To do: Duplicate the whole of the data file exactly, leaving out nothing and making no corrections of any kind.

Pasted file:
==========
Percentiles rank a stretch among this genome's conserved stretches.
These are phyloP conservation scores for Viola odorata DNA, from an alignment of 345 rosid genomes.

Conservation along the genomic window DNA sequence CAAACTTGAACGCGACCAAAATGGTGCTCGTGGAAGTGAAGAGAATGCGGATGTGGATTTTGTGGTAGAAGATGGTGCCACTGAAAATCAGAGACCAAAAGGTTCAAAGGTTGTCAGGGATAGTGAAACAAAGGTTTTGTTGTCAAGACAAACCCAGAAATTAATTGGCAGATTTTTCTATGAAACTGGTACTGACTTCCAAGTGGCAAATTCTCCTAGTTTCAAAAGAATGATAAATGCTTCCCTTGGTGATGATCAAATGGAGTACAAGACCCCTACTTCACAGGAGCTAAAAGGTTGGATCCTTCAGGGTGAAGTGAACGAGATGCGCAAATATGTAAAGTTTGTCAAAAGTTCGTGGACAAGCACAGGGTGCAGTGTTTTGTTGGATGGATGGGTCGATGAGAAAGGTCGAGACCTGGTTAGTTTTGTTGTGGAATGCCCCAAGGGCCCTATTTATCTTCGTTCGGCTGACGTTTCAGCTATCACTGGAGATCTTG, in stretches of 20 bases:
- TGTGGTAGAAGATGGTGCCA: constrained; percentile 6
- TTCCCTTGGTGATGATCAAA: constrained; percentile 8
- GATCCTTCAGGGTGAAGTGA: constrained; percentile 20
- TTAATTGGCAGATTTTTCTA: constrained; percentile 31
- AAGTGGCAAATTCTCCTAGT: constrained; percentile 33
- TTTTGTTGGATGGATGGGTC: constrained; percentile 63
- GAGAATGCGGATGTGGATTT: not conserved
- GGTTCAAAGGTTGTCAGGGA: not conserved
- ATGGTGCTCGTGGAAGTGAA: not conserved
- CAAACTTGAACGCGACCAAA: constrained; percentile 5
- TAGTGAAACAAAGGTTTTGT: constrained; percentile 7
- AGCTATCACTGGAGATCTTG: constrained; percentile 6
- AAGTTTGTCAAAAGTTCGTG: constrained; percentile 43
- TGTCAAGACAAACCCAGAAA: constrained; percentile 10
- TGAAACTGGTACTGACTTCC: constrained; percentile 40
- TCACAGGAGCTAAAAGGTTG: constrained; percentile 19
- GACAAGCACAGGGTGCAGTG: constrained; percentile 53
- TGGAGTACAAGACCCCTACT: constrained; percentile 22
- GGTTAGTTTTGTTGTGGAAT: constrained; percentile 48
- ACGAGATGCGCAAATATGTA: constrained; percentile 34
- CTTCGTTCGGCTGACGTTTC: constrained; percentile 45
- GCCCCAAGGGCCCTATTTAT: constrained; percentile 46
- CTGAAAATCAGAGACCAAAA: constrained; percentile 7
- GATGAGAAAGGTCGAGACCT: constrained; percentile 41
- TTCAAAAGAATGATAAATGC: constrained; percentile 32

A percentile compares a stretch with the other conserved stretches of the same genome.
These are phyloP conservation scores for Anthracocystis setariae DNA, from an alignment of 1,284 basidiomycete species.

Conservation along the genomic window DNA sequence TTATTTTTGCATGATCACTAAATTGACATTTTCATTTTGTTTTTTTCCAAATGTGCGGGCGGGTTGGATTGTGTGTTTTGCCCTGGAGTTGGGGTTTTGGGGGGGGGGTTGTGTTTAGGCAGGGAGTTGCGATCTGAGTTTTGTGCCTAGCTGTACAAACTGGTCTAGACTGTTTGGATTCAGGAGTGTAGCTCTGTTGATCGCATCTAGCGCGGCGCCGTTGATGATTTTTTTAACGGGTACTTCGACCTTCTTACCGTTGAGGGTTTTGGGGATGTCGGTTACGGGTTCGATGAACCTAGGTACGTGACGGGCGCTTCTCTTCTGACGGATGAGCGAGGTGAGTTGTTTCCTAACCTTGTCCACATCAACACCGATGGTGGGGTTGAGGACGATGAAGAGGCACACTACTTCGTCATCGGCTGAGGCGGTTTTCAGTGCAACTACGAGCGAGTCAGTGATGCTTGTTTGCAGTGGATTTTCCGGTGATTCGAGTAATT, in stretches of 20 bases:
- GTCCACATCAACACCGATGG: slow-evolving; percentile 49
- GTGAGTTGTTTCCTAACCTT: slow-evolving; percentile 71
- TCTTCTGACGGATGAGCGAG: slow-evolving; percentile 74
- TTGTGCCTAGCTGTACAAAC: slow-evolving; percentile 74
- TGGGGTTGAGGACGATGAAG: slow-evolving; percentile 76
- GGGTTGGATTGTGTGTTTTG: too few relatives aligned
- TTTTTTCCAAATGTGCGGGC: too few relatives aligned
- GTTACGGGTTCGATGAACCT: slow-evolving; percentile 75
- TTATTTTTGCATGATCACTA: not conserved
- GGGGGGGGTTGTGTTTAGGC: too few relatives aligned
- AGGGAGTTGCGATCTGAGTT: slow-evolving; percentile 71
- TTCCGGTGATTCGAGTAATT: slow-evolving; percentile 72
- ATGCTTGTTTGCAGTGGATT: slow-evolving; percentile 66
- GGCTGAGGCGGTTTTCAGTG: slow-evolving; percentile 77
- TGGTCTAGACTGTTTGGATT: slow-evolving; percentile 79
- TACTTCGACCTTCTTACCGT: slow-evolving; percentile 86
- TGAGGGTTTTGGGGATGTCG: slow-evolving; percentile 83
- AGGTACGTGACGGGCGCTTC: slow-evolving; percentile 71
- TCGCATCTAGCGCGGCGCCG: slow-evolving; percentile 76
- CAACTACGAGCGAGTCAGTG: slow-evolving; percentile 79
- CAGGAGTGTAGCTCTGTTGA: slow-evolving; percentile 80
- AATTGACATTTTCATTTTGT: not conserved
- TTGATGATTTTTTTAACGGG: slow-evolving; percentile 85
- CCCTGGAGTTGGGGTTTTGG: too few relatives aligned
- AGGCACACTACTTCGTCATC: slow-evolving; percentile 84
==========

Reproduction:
Percentiles rank a stretch among this genome's conserved stretches.
These are phyloP conservation scores for Viola odorata DNA, from an alignment of 345 rosid genomes.

Conservation along the genomic window DNA sequence CAAACTTGAACGCGACCAAAATGGTGCTCGTGGAAGTGAAGAGAATGCGGATGTGGATTTTGTGGTAGAAGATGGTGCCACTGAAAATCAGAGACCAAAAGGTTCAAAGGTTGTCAGGGATAGTGAAACAAAGGTTTTGTTGTCAAGACAAACCCAGAAATTAATTGGCAGATTTTTCTATGAAACTGGTACTGACTTCCAAGTGGCAAATTCTCCTAGTTTCAAAAGAATGATAAATGCTTCCCTTGGTGATGATCAAATGGAGTACAAGACCCCTACTTCACAGGAGCTAAAAGGTTGGATCCTTCAGGGTGAAGTGAACGAGATGCGCAAATATGTAAAGTTTGTCAAAAGTTCGTGGACAAGCACAGGGTGCAGTGTTTTGTTGGATGGATGGGTCGATGAGAAAGGTCGAGACCTGGTTAGTTTTGTTGTGGAATGCCCCAAGGGCCCTATTTATCTTCGTTCGGCTGACGTTTCAGCTATCACTGGAGATCTTG, in stretches of 20 bases:
- TGTGGTAGAAGATGGTGCCA: constrained; percentile 6
- TTCCCTTGGTGATGATCAAA: constrained; percentile 8
- GATCCTTCAGGGTGAAGTGA: constrained; percentile 20
- TTAATTGGCAGATTTTTCTA: constrained; percentile 31
- AAGTGGCAAATTCTCCTAGT: constrained; percentile 33
- TTTTGTTGGATGGATGGGTC: constrained; percentile 63
- GAGAATGCGGATGTGGATTT: not conserved
- GGTTCAAAGGTTGTCAGGGA: not conserved
- ATGGTGCTCGTGGAAGTGAA: not conserved
- CAAACTTGAACGCGACCAAA: constrained; percentile 5
- TAGTGAAACAAAGGTTTTGT: constrained; percentile 7
- AGCTATCACTGGAGATCTTG: constrained; percentile 6
- AAGTTTGTCAAAAGTTCGTG: constrained; percentile 43
- TGTCAAGACAAACCCAGAAA: constrained; percentile 10
- TGAAACTGGTACTGACTTCC: constrained; percentile 40
- TCACAGGAGCTAAAAGGTTG: constrained; percentile 19
- GACAAGCACAGGGTGCAGTG: constrained; percentile 53
- TGGAGTACAAGACCCCTACT: constrained; percentile 22
- GGTTAGTTTTGTTGTGGAAT: constrained; percentile 48
- ACGAGATGCGCAAATATGTA: constrained; percentile 34
- CTTCGTTCGGCTGACGTTTC: constrained; percentile 45
- GCCCCAAGGGCCCTATTTAT: constrained; percentile 46
- CTGAAAATCAGAGACCAAAA: constrained; percentile 7
- GATGAGAAAGGTCGAGACCT: constrained; percentile 41
- TTCAAAAGAATGATAAATGC: constrained; percentile 32

A percentile compares a stretch with the other conserved stretches of the same genome.
These are phyloP conservation scores for Anthracocystis setariae DNA, from an alignment of 1,284 basidiomycete species.

Conservation along the genomic window DNA sequence TTATTTTTGCATGATCACTAAATTGACATTTTCATTTTGTTTTTTTCCAAATGTGCGGGCGGGTTGGATTGTGTGTTTTGCCCTGGAGTTGGGGTTTTGGGGGGGGGGTTGTGTTTAGGCAGGGAGTTGCGATCTGAGTTTTGTGCCTAGCTGTACAAACTGGTCTAGACTGTTTGGATTCAGGAGTGTAGCTCTGTTGATCGCATCTAGCGCGGCGCCGTTGATGATTTTTTTAACGGGTACTTCGACCTTCTTACCGTTGAGGGTTTTGGGGATGTCGGTTACGGGTTCGATGAACCTAGGTACGTGACGGGCGCTTCTCTTCTGACGGATGAGCGAGGTGAGTTGTTTCCTAACCTTGTCCACATCAACACCGATGGTGGGGTTGAGGACGATGAAGAGGCACACTACTTCGTCATCGGCTGAGGCGGTTTTCAGTGCAACTACGAGCGAGTCAGTGATGCTTGTTTGCAGTGGATTTTCCGGTGATTCGAGTAATT, in stretches of 20 bases:
- GTCCACATCAACACCGATGG: slow-evolving; percentile 49
- GTGAGTTGTTTCCTAACCTT: slow-evolving; percentile 71
- TCTTCTGACGGATGAGCGAG: slow-evolving; percentile 74
- TTGTGCCTAGCTGTACAAAC: slow-evolving; percentile 74
- TGGGGTTGAGGACGATGAAG: slow-evolving; percentile 76
- GGGTTGGATTGTGTGTTTTG: too few relatives aligned
- TTTTTTCCAAATGTGCGGGC: too few relatives aligned
- GTTACGGGTTCGATGAACCT: slow-evolving; percentile 75
- TTATTTTTGCATGATCACTA: not conserved
- GGGGGGGGTTGTGTTTAGGC: too few relatives aligned
- AGGGAGTTGCGATCTGAGTT: slow-evolving; percentile 71
- TTCCGGTGATTCGAGTAATT: slow-evolving; percentile 72
- ATGCTTGTTTGCAGTGGATT: slow-evolving; percentile 66
- GGCTGAGGCGGTTTTCAGTG: slow-evolving; percentile 77
- TGGTCTAGACTGTTTGGATT: slow-evolving; percentile 79
- TACTTCGACCTTCTTACCGT: slow-evolving; percentile 86
- TGAGGGTTTTGGGGATGTCG: slow-evolving; percentile 83
- AGGTACGTGACGGGCGCTTC: slow-evolving; percentile 71
- TCGCATCTAGCGCGGCGCCG: slow-evolving; percentile 76
- CAACTACGAGCGAGTCAGTG: slow-evolving; percentile 79
- CAGGAGTGTAGCTCTGTTGA: slow-evolving; percentile 80
- AATTGACATTTTCATTTTGT: not conserved
- TTGATGATTTTTTTAACGGG: slow-evolving; percentile 85
- CCCTGGAGTTGGGGTTTTGG: too few relatives aligned
- AGGCACACTACTTCGTCATC: slow-evolving; percentile 84